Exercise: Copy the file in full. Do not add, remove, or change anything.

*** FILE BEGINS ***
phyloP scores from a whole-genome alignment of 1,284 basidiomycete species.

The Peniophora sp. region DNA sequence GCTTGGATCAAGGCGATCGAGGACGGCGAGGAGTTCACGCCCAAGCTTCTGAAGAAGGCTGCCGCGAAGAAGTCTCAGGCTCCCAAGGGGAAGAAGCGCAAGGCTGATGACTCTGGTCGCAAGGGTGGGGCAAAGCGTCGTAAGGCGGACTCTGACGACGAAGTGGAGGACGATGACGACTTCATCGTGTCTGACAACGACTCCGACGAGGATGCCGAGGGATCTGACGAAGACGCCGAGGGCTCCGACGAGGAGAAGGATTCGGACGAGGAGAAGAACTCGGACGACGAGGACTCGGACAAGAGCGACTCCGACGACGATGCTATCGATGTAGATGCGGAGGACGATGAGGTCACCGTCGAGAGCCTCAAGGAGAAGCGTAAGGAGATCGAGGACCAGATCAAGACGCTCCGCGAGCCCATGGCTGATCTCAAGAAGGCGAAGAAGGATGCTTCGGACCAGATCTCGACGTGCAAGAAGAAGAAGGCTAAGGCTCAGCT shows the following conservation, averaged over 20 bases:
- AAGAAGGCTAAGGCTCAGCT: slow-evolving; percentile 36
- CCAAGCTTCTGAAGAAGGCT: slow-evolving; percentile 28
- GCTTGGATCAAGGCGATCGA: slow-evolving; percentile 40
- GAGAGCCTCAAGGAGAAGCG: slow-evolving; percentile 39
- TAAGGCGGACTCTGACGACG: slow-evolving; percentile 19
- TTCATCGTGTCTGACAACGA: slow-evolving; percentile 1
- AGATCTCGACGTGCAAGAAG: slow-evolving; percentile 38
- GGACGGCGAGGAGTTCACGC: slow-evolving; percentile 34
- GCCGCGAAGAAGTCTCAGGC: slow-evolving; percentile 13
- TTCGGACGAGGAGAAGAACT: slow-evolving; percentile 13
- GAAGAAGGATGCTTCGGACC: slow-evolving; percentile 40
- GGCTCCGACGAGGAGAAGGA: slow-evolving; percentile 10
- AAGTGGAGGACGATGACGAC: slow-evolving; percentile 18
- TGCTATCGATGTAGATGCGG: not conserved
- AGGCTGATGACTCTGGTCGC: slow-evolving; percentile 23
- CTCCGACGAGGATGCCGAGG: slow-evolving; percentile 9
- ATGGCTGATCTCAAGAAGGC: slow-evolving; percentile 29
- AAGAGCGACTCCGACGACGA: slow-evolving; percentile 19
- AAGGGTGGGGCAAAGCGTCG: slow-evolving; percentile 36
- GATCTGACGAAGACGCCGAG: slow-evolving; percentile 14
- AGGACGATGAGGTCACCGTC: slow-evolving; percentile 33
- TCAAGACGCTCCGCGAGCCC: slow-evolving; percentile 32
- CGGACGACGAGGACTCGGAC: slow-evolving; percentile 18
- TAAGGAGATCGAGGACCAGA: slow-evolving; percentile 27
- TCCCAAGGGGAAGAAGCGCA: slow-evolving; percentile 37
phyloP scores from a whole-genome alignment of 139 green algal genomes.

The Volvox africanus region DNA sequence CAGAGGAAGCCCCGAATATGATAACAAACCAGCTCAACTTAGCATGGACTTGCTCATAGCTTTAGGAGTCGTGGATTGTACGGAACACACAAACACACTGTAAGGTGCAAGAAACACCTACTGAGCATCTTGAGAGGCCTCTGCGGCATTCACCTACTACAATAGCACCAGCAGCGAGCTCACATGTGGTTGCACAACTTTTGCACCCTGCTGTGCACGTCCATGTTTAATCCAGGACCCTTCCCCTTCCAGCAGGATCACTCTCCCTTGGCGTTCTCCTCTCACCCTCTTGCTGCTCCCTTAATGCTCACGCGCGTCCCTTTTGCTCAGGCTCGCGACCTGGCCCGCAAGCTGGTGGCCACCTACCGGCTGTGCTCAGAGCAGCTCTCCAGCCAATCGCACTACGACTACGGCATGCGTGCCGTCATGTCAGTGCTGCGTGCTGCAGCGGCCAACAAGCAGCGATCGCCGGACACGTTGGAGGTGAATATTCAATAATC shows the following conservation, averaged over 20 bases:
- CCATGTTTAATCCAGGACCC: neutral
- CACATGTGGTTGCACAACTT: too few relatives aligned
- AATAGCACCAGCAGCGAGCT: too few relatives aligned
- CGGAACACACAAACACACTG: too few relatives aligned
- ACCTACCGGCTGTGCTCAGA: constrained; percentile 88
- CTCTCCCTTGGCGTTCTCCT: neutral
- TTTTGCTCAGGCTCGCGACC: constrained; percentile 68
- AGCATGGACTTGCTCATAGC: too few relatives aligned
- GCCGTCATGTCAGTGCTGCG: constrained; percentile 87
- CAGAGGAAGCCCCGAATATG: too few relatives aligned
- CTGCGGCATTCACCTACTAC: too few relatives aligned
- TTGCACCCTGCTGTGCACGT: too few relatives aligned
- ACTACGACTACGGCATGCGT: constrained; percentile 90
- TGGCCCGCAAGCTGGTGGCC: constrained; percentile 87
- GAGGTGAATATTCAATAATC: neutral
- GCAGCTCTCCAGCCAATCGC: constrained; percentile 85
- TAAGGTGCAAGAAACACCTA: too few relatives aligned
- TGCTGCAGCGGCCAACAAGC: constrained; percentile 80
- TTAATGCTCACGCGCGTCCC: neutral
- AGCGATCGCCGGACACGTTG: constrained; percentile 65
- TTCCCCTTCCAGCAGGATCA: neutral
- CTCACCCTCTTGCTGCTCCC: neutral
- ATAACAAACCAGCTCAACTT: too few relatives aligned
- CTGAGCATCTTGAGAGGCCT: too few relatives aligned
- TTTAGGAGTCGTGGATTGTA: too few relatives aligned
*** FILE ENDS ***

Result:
phyloP scores from a whole-genome alignment of 1,284 basidiomycete species.

The Peniophora sp. region DNA sequence GCTTGGATCAAGGCGATCGAGGACGGCGAGGAGTTCACGCCCAAGCTTCTGAAGAAGGCTGCCGCGAAGAAGTCTCAGGCTCCCAAGGGGAAGAAGCGCAAGGCTGATGACTCTGGTCGCAAGGGTGGGGCAAAGCGTCGTAAGGCGGACTCTGACGACGAAGTGGAGGACGATGACGACTTCATCGTGTCTGACAACGACTCCGACGAGGATGCCGAGGGATCTGACGAAGACGCCGAGGGCTCCGACGAGGAGAAGGATTCGGACGAGGAGAAGAACTCGGACGACGAGGACTCGGACAAGAGCGACTCCGACGACGATGCTATCGATGTAGATGCGGAGGACGATGAGGTCACCGTCGAGAGCCTCAAGGAGAAGCGTAAGGAGATCGAGGACCAGATCAAGACGCTCCGCGAGCCCATGGCTGATCTCAAGAAGGCGAAGAAGGATGCTTCGGACCAGATCTCGACGTGCAAGAAGAAGAAGGCTAAGGCTCAGCT shows the following conservation, averaged over 20 bases:
- AAGAAGGCTAAGGCTCAGCT: slow-evolving; percentile 36
- CCAAGCTTCTGAAGAAGGCT: slow-evolving; percentile 28
- GCTTGGATCAAGGCGATCGA: slow-evolving; percentile 40
- GAGAGCCTCAAGGAGAAGCG: slow-evolving; percentile 39
- TAAGGCGGACTCTGACGACG: slow-evolving; percentile 19
- TTCATCGTGTCTGACAACGA: slow-evolving; percentile 1
- AGATCTCGACGTGCAAGAAG: slow-evolving; percentile 38
- GGACGGCGAGGAGTTCACGC: slow-evolving; percentile 34
- GCCGCGAAGAAGTCTCAGGC: slow-evolving; percentile 13
- TTCGGACGAGGAGAAGAACT: slow-evolving; percentile 13
- GAAGAAGGATGCTTCGGACC: slow-evolving; percentile 40
- GGCTCCGACGAGGAGAAGGA: slow-evolving; percentile 10
- AAGTGGAGGACGATGACGAC: slow-evolving; percentile 18
- TGCTATCGATGTAGATGCGG: not conserved
- AGGCTGATGACTCTGGTCGC: slow-evolving; percentile 23
- CTCCGACGAGGATGCCGAGG: slow-evolving; percentile 9
- ATGGCTGATCTCAAGAAGGC: slow-evolving; percentile 29
- AAGAGCGACTCCGACGACGA: slow-evolving; percentile 19
- AAGGGTGGGGCAAAGCGTCG: slow-evolving; percentile 36
- GATCTGACGAAGACGCCGAG: slow-evolving; percentile 14
- AGGACGATGAGGTCACCGTC: slow-evolving; percentile 33
- TCAAGACGCTCCGCGAGCCC: slow-evolving; percentile 32
- CGGACGACGAGGACTCGGAC: slow-evolving; percentile 18
- TAAGGAGATCGAGGACCAGA: slow-evolving; percentile 27
- TCCCAAGGGGAAGAAGCGCA: slow-evolving; percentile 37
phyloP scores from a whole-genome alignment of 139 green algal genomes.

The Volvox africanus region DNA sequence CAGAGGAAGCCCCGAATATGATAACAAACCAGCTCAACTTAGCATGGACTTGCTCATAGCTTTAGGAGTCGTGGATTGTACGGAACACACAAACACACTGTAAGGTGCAAGAAACACCTACTGAGCATCTTGAGAGGCCTCTGCGGCATTCACCTACTACAATAGCACCAGCAGCGAGCTCACATGTGGTTGCACAACTTTTGCACCCTGCTGTGCACGTCCATGTTTAATCCAGGACCCTTCCCCTTCCAGCAGGATCACTCTCCCTTGGCGTTCTCCTCTCACCCTCTTGCTGCTCCCTTAATGCTCACGCGCGTCCCTTTTGCTCAGGCTCGCGACCTGGCCCGCAAGCTGGTGGCCACCTACCGGCTGTGCTCAGAGCAGCTCTCCAGCCAATCGCACTACGACTACGGCATGCGTGCCGTCATGTCAGTGCTGCGTGCTGCAGCGGCCAACAAGCAGCGATCGCCGGACACGTTGGAGGTGAATATTCAATAATC shows the following conservation, averaged over 20 bases:
- CCATGTTTAATCCAGGACCC: neutral
- CACATGTGGTTGCACAACTT: too few relatives aligned
- AATAGCACCAGCAGCGAGCT: too few relatives aligned
- CGGAACACACAAACACACTG: too few relatives aligned
- ACCTACCGGCTGTGCTCAGA: constrained; percentile 88
- CTCTCCCTTGGCGTTCTCCT: neutral
- TTTTGCTCAGGCTCGCGACC: constrained; percentile 68
- AGCATGGACTTGCTCATAGC: too few relatives aligned
- GCCGTCATGTCAGTGCTGCG: constrained; percentile 87
- CAGAGGAAGCCCCGAATATG: too few relatives aligned
- CTGCGGCATTCACCTACTAC: too few relatives aligned
- TTGCACCCTGCTGTGCACGT: too few relatives aligned
- ACTACGACTACGGCATGCGT: constrained; percentile 90
- TGGCCCGCAAGCTGGTGGCC: constrained; percentile 87
- GAGGTGAATATTCAATAATC: neutral
- GCAGCTCTCCAGCCAATCGC: constrained; percentile 85
- TAAGGTGCAAGAAACACCTA: too few relatives aligned
- TGCTGCAGCGGCCAACAAGC: constrained; percentile 80
- TTAATGCTCACGCGCGTCCC: neutral
- AGCGATCGCCGGACACGTTG: constrained; percentile 65
- TTCCCCTTCCAGCAGGATCA: neutral
- CTCACCCTCTTGCTGCTCCC: neutral
- ATAACAAACCAGCTCAACTT: too few relatives aligned
- CTGAGCATCTTGAGAGGCCT: too few relatives aligned
- TTTAGGAGTCGTGGATTGTA: too few relatives aligned